10/13/2017 7:30:00 AM | ProSites, Inc. SMM

A pet is a member of the family, wouldn’t you want them to be as happy and healthy as possible? A yearly veterinary health screening can make sure that your pet will stay healthy, or detect a condition early on. How your pet acts and how they really feel can go unnoticed. It is animal instinct to compensate and hide detectable signs or symptoms from their owners. Taking your pet to annual health screenings will give your vet a baseline to determine what is normal and abnormal for your pet’s test work. Just like people, as your pet ages the importance of health screenings increases. It is vet recommended to take your pet for a health screening semi-annually as your pet gets older. Former tests that have been done for your pet throughout the years are prerequisites for determining the state of their current and ongoing health. What Vets Look for During a Well-VisitThere are many conditions or diseases that may not be recognizable to the untrained eye or without proper health screening, such as blood work. Catching a disease in the beginning stages will allow for early intervention and improve chances for successful treatment for your animal. Here are a few conditions or diseases that your vet will test for during their health screening: • Heartworm: A parasitical disease of worms surrounding your pet’s heart and blood vessels. • Lyme Disease: A bacterial disease which affects the skin, joints, and nervous system. • Ehrlichia: A bacterial disease which affects the kidneys and the respiratory system. • Compete Blood Count (CBC): Tells the veterinarian the pet’s abilities to fight infection, produce red blood cells and platelets for blood clotting, and if an infection is present. CBC’s may also use the baseline from previous health screenings to determine any deviations from normal results which also show metabolic diseases and how long they’ve been present in the body. A health screening can help you understand what your pet needs. A physical examination and observing the pet’s weight will determine if you will need to change your pet’s diet or improve daily exercise. Lifestyle changes will help to decrease your pet’s chances of becoming obese or developing a respiratory condition. Well-visits can help your pet live a longer, healthier, and happier life. Contact your us today to schedule an appointment to discuss your pet and their health needs.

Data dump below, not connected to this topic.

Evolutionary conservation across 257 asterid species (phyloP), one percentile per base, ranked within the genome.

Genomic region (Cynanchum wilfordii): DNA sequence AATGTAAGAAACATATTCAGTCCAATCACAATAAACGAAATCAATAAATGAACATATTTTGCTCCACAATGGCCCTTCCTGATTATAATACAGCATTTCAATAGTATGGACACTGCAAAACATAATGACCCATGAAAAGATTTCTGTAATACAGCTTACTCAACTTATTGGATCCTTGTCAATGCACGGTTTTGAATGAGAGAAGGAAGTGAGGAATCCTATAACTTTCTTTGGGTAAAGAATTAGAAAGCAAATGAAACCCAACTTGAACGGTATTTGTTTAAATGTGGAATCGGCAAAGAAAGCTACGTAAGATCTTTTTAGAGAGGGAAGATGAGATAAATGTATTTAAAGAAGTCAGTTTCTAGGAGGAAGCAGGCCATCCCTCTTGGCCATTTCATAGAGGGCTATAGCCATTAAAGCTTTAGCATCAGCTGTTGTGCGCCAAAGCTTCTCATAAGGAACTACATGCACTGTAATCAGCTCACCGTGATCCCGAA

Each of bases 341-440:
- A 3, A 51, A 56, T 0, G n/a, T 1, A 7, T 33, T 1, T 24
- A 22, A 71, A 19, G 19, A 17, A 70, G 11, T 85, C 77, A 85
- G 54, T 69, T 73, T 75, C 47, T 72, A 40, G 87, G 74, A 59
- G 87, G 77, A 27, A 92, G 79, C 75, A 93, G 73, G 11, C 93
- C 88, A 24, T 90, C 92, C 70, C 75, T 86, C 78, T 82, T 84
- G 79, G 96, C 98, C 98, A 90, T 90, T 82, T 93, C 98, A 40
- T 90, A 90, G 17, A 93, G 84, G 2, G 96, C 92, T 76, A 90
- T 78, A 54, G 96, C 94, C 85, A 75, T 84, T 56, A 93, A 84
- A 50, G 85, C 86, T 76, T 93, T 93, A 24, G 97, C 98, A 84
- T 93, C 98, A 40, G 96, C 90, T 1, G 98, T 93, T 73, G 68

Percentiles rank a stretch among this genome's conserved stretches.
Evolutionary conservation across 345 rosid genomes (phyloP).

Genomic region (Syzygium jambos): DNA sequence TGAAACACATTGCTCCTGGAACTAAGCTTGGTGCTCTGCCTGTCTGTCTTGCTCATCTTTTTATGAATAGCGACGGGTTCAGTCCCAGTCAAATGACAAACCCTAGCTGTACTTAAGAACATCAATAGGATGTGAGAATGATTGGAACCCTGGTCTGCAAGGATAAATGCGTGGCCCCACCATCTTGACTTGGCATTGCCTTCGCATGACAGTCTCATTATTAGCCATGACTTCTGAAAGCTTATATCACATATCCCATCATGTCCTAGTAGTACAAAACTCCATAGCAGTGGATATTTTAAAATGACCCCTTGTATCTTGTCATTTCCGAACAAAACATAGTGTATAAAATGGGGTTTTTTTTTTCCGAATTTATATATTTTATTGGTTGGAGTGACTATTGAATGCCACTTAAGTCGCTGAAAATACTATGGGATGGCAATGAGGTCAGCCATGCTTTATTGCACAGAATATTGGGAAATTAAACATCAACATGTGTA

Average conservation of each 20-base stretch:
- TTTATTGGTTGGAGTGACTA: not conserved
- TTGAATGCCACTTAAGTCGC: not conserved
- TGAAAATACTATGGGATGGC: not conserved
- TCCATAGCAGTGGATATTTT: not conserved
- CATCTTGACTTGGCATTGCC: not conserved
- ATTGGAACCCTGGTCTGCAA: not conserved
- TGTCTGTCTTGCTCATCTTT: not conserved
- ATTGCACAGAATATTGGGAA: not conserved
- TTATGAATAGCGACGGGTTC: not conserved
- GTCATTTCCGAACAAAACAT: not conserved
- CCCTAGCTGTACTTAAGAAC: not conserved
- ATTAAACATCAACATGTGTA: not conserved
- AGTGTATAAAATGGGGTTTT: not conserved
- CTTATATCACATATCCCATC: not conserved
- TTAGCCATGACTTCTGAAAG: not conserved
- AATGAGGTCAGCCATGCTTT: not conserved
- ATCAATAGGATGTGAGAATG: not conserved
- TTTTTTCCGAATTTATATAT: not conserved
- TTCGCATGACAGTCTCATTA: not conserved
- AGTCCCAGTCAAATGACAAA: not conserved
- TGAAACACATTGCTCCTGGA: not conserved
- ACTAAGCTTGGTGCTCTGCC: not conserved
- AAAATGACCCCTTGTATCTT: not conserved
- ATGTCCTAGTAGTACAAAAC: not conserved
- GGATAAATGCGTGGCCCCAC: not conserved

7/12/2017 2:18:00 PM | ProSites, Inc. SMM

Grooming your pet will help keep them looking their best, but did you know that there are many health-related benefits to regulatory grooming? The recommended time between grooming by professional groomers and vets, is four to six weeks for a long coated animal, and six to eight weeks for a short coated animal. Professionally trained groomers and vets have the skill set to appropriately clean and observe for signs of certain diseases. Some experienced pet groomers, to some extent, may help treat certain health conditions or abnormalities. Long haired animals such as Shih Tzus, Poodles, and Persian cats are prone to developing mattes throughout their fur. These mattes can work their way to the skin’s surface, and may lead to worsened conditions for your animal. Mattes can cause skin infections known as hotspots if not treated at their beginning stages. Hotspots are usually defined as red, swollen, and moist areas, causing your pet discomfort if not properly cared for. Hotspots left untreated can spread throughout the body, further increasing pain and irritability. Getting your pet regularly groomed helps to prevent these hotspots from happening because groomers or vets will catch a matte forming before it reaches the skin. If a hotspot is found by a vet or groomer special topical ointment or powder is applied to help subside it. Regularly grooming and brushing your animal also helps distribute oils throughout your pet’s fur expelling dandruff and nourishing dry skin conditions. Comfortable Grooming Experience and TreatmentConstipation can happen to any animal, at any age, with any coat type. Constipation can mean that your pet is unable to fully empty their anal gland. One noticeable symptom of this is your animal drags it’s posterior across the floor, also known as butt-scooting. Regularly taking your pet to be groomed, and explaining the symptom and it’s duration to your groomer or vet, will notify them to empty your animal’s anal glad. A vet or a professionally trained groomer will help relieve your pet of their compacted anal gland. What to Expect From Your GroomerBefore grooming, your vet or groomer will most likely examine your animal before and after their bath. Before the bath determines what type of shampoos and conditioners will be used on your pet so their skin may gain the nutrients it requires. This will also determine the health of the inside of the animal’s ears, seeing if they need to be flooded for cleaning and infection protection purposes during their bath. They will also examine your pet after they have been bathed and dried, so they may note any abnormalities noticed during the bath to be careful of during the grooming and to notify you if it may require medical treatment. Regularly grooming for a dog or cat also means that they will have regular nail trimmings, which is necessary to keep your pet’s kwik at bay. The kwik is the nerve inside an animal’s nail that will grow as the nail grows if not maintained. If a nail grows too long, the kwik will grow with it, and will cause pain to the animal if the owners ever decides to get their nails trimmed in the future. Keep your pet looking and feeling their best by contacting your local groomer today. Your pet will thank you for it!